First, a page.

How to Deal With Bad Thoughts

Bad thoughts unfortunately are inevitable due to the very nature of the human condition. We all look back at events in our lives that bring up old memories and darker feelings. We also have a tendency to think the worst or go forward in time and imagine what could happen. So how do we suppress all this? We shouldn’t. I know from personal experience both within myself and to loved ones around me that the suppression of bad thoughts simply does not work. There is a build up of pressure that will need to be released one way or the other. That is what lead to a major breakdown in my own life and in the life of someone I know dearly.

Thought itself is simply that. It is thought. Now this is where I will get controversial. Thought has absolutely no inherent power of itself. It is the intent and focus behind the thought that gives it the ability to effect us deeply. I can remember times in my past that were embarrassing. Looking back just after the event made me cringe. Now when I look back it is hysterical. The thought has not changed only my attitude to the thought. If I decided to focus on the humiliation aspect then I am infusing that thought with that particular attribute and thus it will bring out that response within me. However allowing the thought to be just that,a thought, allows it then to be a fleeting image as if I am just watching a cinema screen.

Now, dealing with heavy or traumatic thoughts is more difficult because we have attached more meaning to those thoughts. The emotional response I get from remembering an embarrassing moment compared to a severely traumatic moment is obviously different. Yet suppressing those thoughts gives them extra power by forcing them down into the back corridors of the mind where they fester and gain more power simply by not being released. I once had a psychiatrist who told me, during an intense recounting of an incident that happened to me, that he could see I was broken but basically do not worry and here is some medication. The thoughts were not dealt with and thus my condition became worse. Things improved as I released those thoughts by not attaching any power to them.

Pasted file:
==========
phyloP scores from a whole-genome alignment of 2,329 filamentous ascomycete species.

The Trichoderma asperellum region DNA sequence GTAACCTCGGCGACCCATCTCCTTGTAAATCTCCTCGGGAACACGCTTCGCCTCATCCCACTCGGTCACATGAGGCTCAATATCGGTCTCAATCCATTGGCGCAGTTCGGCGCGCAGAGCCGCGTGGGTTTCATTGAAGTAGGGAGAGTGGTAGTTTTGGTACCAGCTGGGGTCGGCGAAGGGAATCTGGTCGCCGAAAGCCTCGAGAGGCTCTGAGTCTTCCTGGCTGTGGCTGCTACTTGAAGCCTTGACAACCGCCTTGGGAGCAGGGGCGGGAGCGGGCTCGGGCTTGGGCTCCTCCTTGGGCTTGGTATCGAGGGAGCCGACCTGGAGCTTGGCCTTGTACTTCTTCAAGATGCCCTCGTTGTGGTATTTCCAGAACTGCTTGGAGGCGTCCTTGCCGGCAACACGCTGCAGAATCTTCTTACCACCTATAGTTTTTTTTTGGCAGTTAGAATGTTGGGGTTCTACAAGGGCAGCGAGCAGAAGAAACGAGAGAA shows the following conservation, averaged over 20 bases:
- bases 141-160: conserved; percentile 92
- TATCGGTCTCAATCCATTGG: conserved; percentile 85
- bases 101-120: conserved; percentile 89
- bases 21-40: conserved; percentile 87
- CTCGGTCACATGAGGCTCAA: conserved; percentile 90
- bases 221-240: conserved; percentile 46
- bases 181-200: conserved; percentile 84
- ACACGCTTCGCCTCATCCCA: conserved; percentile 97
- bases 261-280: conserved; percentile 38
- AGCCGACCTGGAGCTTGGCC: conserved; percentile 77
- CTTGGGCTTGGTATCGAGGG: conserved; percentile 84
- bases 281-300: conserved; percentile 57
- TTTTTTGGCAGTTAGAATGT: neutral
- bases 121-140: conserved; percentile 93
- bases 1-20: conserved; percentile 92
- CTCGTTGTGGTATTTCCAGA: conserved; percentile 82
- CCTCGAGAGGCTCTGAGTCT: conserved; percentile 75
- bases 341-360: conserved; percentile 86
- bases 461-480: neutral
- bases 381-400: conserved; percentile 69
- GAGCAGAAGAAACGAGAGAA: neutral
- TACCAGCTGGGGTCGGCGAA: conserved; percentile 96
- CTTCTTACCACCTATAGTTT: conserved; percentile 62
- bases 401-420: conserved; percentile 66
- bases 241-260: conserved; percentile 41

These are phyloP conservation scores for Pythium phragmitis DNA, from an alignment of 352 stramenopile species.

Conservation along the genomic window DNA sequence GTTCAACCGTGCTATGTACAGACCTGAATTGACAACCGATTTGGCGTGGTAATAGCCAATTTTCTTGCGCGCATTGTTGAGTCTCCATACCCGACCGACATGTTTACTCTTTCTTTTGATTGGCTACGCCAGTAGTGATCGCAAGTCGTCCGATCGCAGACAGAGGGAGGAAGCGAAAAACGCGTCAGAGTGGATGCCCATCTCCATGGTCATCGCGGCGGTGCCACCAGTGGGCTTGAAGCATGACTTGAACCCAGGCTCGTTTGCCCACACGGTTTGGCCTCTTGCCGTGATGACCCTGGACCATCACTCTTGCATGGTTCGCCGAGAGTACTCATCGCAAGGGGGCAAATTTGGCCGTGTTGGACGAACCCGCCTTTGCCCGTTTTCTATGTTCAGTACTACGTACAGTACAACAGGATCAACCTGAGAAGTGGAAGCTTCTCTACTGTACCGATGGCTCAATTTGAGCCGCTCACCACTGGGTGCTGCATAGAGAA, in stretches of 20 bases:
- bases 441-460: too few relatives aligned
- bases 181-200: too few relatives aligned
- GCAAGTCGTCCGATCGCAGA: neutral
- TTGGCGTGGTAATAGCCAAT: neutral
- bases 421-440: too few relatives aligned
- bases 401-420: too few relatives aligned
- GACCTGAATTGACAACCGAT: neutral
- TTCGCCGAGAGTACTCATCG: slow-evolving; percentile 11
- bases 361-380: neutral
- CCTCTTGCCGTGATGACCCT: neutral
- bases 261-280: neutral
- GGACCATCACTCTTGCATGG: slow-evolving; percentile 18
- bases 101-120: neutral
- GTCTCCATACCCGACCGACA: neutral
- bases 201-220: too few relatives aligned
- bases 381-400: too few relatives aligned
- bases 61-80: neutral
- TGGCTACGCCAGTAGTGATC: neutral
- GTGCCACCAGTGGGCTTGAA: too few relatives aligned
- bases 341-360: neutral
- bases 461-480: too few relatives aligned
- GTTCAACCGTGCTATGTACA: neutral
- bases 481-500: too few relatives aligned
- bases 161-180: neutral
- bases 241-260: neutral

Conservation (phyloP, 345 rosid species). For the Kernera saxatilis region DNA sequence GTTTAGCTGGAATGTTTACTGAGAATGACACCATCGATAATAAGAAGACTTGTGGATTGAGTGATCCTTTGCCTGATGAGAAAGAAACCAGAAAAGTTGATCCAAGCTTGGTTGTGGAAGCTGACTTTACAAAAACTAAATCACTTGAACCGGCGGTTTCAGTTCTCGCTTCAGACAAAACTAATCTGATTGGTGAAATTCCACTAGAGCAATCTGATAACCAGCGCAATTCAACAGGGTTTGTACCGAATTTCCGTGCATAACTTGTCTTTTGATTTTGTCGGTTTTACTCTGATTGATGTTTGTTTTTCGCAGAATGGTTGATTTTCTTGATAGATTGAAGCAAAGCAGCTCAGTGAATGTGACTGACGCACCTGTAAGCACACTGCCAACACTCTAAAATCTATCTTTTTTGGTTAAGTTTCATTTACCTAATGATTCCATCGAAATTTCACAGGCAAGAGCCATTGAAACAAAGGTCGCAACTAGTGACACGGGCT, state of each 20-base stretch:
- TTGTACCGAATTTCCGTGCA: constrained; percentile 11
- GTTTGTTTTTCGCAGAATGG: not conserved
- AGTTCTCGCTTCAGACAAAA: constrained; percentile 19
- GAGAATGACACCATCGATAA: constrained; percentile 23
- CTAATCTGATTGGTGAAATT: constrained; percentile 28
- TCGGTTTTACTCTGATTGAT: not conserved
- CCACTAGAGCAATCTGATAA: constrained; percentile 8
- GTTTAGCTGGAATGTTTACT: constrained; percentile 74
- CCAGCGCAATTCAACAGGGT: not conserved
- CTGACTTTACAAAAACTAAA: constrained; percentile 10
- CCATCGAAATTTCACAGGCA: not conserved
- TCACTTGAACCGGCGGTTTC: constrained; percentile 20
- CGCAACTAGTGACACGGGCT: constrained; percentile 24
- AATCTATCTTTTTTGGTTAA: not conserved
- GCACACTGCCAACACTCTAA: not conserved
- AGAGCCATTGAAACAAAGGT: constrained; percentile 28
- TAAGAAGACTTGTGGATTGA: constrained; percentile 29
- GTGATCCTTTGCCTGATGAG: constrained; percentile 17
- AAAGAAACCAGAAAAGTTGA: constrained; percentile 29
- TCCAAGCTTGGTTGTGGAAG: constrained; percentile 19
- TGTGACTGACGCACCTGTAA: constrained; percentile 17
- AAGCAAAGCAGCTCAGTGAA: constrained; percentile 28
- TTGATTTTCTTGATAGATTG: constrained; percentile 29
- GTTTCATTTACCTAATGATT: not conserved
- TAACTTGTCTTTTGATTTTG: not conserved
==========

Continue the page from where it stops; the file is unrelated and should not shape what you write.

Now, I know what I am saying is purely a personal view. Yet it is based on what worked for me when I had no other option. I was given no external help and so I needed to deal quickly and efficiently with the trauma so that I could move on and no longer be bound by the past. My method for dealing with bad thoughts had three steps.

Step 1

I had an intense look at the past circumstances, acknowledging the intense anger that was contained within me and most importantly allowing myself to be angry and even hateful without guilt of any kind. This was vital for moving on because it acknowledged how I truly felt. All the talk of “let it go” or “get over it” was nonsense. I needed to acknowledge the hurt and in my minds eye I even imagined revenge scenarios to help release the build of anger. I would not necessarily recommend this approach however, it worked wonders for me.

Step 2

This next step involved withdrawing power that I had instilled within the thoughts back to myself. This process allowed me to then see that the people and events that had occurred no longer held any power over me and thus they became weaker as I became stronger. This reclaiming of my own personal power was another vital step. I need to be me again, free of the chains that I thought others had placed upon me and acknowledging that I was now in control and that they were nothing brought about an intense feeling of freedom. This then lead me to the next step.

Step 3

This final step was not possible without the other two, for this step involved forgiveness. Now when I talk of forgiveness I am not talking about simply “turning the other cheek” or “I forgive you for what you have done to me”. No, forgiveness here was an extension of the previous step and involved an honest look at my part in the situation. What role did I play? In the long run have I benefited from the experience? I certainly found a lot out about myself and how much strength I have. I have also gained valuable insights that have helped others too. So all in all the experience was important to my growth as a human being. In fact I looked back on one of the incidents and was grateful that it occurred for the valuable lessons I had been taught and for the discoveries I had made about myself. That is when forgiveness starts to work and “turning the other cheek” becomes “turning the other mind” and thus looking at the situation with a completely new and fresh outlook.

So from anger to reclaiming power to forgives, this is how I dealt with those bad thoughts. It is a method I devised due to circumstance and a method I still use. Suppressing all of that would have been disastrous in the long run. I did not want to forget, I wanted to heal and healing is what I found.

John Hewitt is a freelance writer and online euntrepreneur . He has worked in many fields including finance, the restaurant industry, film work and as an RSPCA animal welfare officer. One of his websites is

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